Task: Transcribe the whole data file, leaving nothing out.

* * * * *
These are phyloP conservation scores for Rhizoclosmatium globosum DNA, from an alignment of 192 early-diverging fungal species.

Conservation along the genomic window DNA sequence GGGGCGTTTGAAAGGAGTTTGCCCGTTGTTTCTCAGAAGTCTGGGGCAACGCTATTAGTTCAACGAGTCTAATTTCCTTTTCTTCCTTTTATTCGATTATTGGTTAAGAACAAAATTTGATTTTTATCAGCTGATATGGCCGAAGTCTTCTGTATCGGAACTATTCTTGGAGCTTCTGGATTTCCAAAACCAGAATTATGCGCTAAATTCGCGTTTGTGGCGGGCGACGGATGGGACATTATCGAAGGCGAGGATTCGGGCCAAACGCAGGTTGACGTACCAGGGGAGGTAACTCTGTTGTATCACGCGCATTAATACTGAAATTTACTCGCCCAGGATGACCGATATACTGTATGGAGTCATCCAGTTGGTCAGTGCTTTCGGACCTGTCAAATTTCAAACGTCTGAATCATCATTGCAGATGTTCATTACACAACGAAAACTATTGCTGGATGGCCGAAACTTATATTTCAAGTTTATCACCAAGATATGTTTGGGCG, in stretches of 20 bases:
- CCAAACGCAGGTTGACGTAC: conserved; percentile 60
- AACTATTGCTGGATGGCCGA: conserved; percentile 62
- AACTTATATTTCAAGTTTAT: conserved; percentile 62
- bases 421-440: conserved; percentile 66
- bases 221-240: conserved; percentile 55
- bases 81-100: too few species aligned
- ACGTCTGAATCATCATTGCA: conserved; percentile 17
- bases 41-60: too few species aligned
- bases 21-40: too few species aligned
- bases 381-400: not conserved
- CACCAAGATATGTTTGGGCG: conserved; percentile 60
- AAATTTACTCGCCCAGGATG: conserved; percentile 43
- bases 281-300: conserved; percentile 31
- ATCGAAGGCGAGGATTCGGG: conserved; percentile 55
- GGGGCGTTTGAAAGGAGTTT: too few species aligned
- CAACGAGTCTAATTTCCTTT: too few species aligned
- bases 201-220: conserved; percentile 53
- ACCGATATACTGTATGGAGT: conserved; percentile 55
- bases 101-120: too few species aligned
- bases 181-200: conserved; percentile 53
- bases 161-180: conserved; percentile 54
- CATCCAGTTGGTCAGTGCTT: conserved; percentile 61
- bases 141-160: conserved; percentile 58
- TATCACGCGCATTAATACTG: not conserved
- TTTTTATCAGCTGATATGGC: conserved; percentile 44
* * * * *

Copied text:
These are phyloP conservation scores for Rhizoclosmatium globosum DNA, from an alignment of 192 early-diverging fungal species.

Conservation along the genomic window DNA sequence GGGGCGTTTGAAAGGAGTTTGCCCGTTGTTTCTCAGAAGTCTGGGGCAACGCTATTAGTTCAACGAGTCTAATTTCCTTTTCTTCCTTTTATTCGATTATTGGTTAAGAACAAAATTTGATTTTTATCAGCTGATATGGCCGAAGTCTTCTGTATCGGAACTATTCTTGGAGCTTCTGGATTTCCAAAACCAGAATTATGCGCTAAATTCGCGTTTGTGGCGGGCGACGGATGGGACATTATCGAAGGCGAGGATTCGGGCCAAACGCAGGTTGACGTACCAGGGGAGGTAACTCTGTTGTATCACGCGCATTAATACTGAAATTTACTCGCCCAGGATGACCGATATACTGTATGGAGTCATCCAGTTGGTCAGTGCTTTCGGACCTGTCAAATTTCAAACGTCTGAATCATCATTGCAGATGTTCATTACACAACGAAAACTATTGCTGGATGGCCGAAACTTATATTTCAAGTTTATCACCAAGATATGTTTGGGCG, in stretches of 20 bases:
- CCAAACGCAGGTTGACGTAC: conserved; percentile 60
- AACTATTGCTGGATGGCCGA: conserved; percentile 62
- AACTTATATTTCAAGTTTAT: conserved; percentile 62
- bases 421-440: conserved; percentile 66
- bases 221-240: conserved; percentile 55
- bases 81-100: too few species aligned
- ACGTCTGAATCATCATTGCA: conserved; percentile 17
- bases 41-60: too few species aligned
- bases 21-40: too few species aligned
- bases 381-400: not conserved
- CACCAAGATATGTTTGGGCG: conserved; percentile 60
- AAATTTACTCGCCCAGGATG: conserved; percentile 43
- bases 281-300: conserved; percentile 31
- ATCGAAGGCGAGGATTCGGG: conserved; percentile 55
- GGGGCGTTTGAAAGGAGTTT: too few species aligned
- CAACGAGTCTAATTTCCTTT: too few species aligned
- bases 201-220: conserved; percentile 53
- ACCGATATACTGTATGGAGT: conserved; percentile 55
- bases 101-120: too few species aligned
- bases 181-200: conserved; percentile 53
- bases 161-180: conserved; percentile 54
- CATCCAGTTGGTCAGTGCTT: conserved; percentile 61
- bases 141-160: conserved; percentile 58
- TATCACGCGCATTAATACTG: not conserved
- TTTTTATCAGCTGATATGGC: conserved; percentile 44